The labyrinth is a powerful image, turning up throughout the twentieth and twenty-first centuries in modernist, high modernist, postmodern, experimental, and digital fictions. Some authors taking up the image of the labyrinth in the latter half of the twentieth century and the beginning of the twenty-first consider it more than a mere metaphor or a setting before which plots and characters unfold; it offers instead a poetics, a way to discover, explore, and conquer labyrinths constructed of the experiences of everyday life—the city, the home, the library, the computer, the mind, even the book itself. Throughout this thesis I examine a small selection of their fictions—Michael Ayrton's The Maze Maker, Alain Robbe-Grillet's In the Labyrinth, Mark Z. Danielewski's House of Leaves, Umberto Eco's The Name of the Rose, Shelley Jackson's Patchwork Girl, Steve Tomasula's TOC, and selections by Jorge Luis Borges and Ovid—each of whom deploys the labyrinth simultaneously in the diegesis and discourse of their texts in order to discover the shifting boundaries of the page and narrative form. Non-sequential narrative techniques in the spatial, formal, linguistic, and typological structures of these fictions implicitly propose the labyrinth as a model for the unique complexities of writing and reading in the modern world, one that in fact demonstrates the very labyrinth that it describes.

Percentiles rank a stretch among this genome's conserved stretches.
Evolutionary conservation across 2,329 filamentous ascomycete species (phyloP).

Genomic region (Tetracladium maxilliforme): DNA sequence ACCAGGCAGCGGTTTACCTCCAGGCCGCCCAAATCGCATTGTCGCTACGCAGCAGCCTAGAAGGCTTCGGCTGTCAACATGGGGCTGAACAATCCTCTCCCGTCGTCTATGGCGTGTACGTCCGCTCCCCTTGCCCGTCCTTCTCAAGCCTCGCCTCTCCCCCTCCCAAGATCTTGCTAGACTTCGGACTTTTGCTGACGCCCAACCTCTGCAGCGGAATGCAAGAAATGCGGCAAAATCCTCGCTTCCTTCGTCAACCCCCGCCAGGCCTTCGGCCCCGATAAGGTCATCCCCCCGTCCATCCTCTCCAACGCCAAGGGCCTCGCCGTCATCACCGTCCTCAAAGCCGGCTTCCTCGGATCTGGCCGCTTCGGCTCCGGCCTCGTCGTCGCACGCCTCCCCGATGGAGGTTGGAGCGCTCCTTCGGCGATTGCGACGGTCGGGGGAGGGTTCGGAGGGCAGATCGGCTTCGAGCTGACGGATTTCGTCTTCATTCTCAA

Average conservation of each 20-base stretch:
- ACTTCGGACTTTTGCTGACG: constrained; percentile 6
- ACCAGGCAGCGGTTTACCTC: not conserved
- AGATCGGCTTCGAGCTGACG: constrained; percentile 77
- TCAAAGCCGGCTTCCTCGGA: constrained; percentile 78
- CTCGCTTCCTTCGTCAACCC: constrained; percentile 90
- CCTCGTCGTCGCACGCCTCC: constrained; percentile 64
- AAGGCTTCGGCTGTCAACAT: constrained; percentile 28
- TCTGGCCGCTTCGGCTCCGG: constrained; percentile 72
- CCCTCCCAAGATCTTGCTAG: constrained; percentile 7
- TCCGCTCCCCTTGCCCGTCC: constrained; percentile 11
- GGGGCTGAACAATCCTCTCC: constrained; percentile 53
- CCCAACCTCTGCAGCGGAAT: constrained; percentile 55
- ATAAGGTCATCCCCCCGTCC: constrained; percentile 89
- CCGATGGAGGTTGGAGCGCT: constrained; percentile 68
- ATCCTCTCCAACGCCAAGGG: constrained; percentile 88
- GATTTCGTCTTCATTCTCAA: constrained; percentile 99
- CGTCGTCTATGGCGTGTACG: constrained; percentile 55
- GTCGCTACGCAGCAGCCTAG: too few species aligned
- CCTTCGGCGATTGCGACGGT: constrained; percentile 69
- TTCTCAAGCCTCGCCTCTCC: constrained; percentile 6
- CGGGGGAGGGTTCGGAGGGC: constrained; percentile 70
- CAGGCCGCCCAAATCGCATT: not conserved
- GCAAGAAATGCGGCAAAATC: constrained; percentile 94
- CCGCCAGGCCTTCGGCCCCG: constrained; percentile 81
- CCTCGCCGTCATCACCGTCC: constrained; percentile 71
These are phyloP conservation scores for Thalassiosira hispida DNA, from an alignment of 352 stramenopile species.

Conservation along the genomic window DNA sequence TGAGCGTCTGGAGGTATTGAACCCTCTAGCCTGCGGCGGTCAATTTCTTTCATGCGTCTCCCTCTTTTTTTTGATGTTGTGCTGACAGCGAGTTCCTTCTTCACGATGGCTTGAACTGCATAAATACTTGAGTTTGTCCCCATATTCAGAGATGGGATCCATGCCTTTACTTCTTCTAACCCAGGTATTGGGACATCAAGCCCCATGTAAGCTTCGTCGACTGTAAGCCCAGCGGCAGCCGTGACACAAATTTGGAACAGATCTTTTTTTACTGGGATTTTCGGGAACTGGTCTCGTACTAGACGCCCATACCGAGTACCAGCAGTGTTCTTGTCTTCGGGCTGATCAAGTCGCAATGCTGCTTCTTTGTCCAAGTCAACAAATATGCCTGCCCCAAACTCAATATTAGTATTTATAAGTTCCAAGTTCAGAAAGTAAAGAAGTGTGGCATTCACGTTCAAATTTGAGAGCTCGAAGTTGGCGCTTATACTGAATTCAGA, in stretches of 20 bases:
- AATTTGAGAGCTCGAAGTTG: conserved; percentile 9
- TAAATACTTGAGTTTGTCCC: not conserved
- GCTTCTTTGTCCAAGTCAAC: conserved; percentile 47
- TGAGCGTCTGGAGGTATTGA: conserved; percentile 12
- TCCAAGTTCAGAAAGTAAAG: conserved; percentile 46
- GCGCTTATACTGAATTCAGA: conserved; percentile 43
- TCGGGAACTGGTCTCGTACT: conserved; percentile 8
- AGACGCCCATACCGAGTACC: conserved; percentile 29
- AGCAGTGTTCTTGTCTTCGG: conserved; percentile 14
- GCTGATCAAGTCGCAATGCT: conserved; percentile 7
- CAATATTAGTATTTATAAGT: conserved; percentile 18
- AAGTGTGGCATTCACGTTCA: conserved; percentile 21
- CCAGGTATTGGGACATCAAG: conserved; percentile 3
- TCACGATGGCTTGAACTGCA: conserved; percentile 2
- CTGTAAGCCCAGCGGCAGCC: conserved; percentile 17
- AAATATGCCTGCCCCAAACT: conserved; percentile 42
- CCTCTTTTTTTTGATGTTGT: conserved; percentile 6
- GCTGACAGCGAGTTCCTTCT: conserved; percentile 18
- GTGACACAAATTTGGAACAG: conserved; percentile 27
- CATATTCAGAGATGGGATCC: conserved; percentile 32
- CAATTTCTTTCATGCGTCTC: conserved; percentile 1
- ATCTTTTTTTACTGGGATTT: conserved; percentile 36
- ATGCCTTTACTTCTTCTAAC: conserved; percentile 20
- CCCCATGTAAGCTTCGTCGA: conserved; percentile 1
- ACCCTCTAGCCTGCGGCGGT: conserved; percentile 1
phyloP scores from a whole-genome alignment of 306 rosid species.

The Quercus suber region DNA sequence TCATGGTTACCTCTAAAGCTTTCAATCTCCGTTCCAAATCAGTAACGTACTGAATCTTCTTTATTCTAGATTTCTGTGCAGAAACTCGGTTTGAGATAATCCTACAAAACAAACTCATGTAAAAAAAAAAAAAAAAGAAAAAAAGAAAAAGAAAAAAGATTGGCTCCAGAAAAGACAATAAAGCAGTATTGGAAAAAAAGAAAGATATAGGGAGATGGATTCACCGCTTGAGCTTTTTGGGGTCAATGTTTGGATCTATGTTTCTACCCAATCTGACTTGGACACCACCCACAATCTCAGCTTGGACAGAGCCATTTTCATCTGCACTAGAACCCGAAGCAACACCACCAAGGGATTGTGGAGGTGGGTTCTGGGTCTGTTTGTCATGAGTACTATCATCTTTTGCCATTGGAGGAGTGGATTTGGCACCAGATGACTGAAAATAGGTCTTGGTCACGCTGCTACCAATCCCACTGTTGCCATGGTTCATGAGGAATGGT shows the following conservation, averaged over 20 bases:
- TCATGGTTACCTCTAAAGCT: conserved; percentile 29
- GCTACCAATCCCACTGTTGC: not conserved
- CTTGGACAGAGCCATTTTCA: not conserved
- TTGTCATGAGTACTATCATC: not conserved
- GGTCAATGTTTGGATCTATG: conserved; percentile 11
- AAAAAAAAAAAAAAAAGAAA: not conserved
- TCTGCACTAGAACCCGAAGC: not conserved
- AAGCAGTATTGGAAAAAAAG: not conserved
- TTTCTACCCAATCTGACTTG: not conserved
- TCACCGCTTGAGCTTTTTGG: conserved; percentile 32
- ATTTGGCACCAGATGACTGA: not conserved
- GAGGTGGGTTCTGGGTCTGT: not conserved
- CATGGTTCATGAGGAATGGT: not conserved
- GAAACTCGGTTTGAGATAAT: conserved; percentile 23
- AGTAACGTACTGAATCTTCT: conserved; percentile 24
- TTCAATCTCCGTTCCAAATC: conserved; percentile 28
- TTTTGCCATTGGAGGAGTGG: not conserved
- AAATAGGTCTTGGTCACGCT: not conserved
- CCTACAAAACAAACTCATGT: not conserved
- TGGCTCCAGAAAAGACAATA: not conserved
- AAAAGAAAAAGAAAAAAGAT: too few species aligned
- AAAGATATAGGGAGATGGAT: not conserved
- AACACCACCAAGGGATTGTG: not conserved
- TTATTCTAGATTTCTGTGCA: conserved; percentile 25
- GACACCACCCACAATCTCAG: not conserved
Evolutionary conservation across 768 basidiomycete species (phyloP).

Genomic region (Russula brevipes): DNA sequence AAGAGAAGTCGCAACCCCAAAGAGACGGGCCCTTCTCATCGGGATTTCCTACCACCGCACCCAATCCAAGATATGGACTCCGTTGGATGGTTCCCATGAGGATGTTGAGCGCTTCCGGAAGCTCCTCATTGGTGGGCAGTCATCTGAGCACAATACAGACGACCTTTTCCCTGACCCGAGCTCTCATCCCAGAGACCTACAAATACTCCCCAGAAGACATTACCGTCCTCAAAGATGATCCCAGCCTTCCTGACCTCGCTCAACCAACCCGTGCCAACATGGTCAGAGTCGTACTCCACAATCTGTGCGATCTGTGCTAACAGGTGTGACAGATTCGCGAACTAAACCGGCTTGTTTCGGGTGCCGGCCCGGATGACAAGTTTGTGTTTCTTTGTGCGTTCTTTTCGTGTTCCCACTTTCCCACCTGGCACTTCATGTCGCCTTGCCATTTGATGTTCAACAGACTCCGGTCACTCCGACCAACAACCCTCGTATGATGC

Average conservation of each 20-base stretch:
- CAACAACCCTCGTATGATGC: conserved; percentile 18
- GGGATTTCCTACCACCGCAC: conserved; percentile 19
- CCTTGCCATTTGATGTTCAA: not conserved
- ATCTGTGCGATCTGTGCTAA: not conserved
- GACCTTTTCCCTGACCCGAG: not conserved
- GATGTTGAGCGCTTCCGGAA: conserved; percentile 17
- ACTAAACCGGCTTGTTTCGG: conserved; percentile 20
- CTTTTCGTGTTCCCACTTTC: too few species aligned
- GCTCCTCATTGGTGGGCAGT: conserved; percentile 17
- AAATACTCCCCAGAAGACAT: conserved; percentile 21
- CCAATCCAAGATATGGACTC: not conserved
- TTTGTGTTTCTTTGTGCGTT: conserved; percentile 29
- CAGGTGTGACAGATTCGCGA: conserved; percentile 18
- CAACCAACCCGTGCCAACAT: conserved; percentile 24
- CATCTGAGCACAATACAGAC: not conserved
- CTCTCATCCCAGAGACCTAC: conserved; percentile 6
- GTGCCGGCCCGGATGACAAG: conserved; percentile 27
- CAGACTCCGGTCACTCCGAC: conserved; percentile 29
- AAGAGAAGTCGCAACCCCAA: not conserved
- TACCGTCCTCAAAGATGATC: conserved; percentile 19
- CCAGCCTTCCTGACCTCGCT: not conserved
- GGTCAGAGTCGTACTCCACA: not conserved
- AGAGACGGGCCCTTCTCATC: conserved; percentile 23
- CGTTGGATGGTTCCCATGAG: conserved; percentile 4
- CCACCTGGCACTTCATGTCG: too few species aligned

|Commitee:||Anastasopoulos, Dimitri, Conte, Joseph, McHale, Brian|
|School:||State University of New York at Buffalo|
|School Location:||United States -- New York|
|Source:||DAI-A 76/02(E), Dissertation Abstracts International|
|Subjects:||Classical studies, Modern literature, American literature|
|Keywords:||Alain Robbe-Grillet, Contemporary fiction, House of Leaves, Labyrinth, Mark Z. Danielewski, Michael Ayrton, Narrative|
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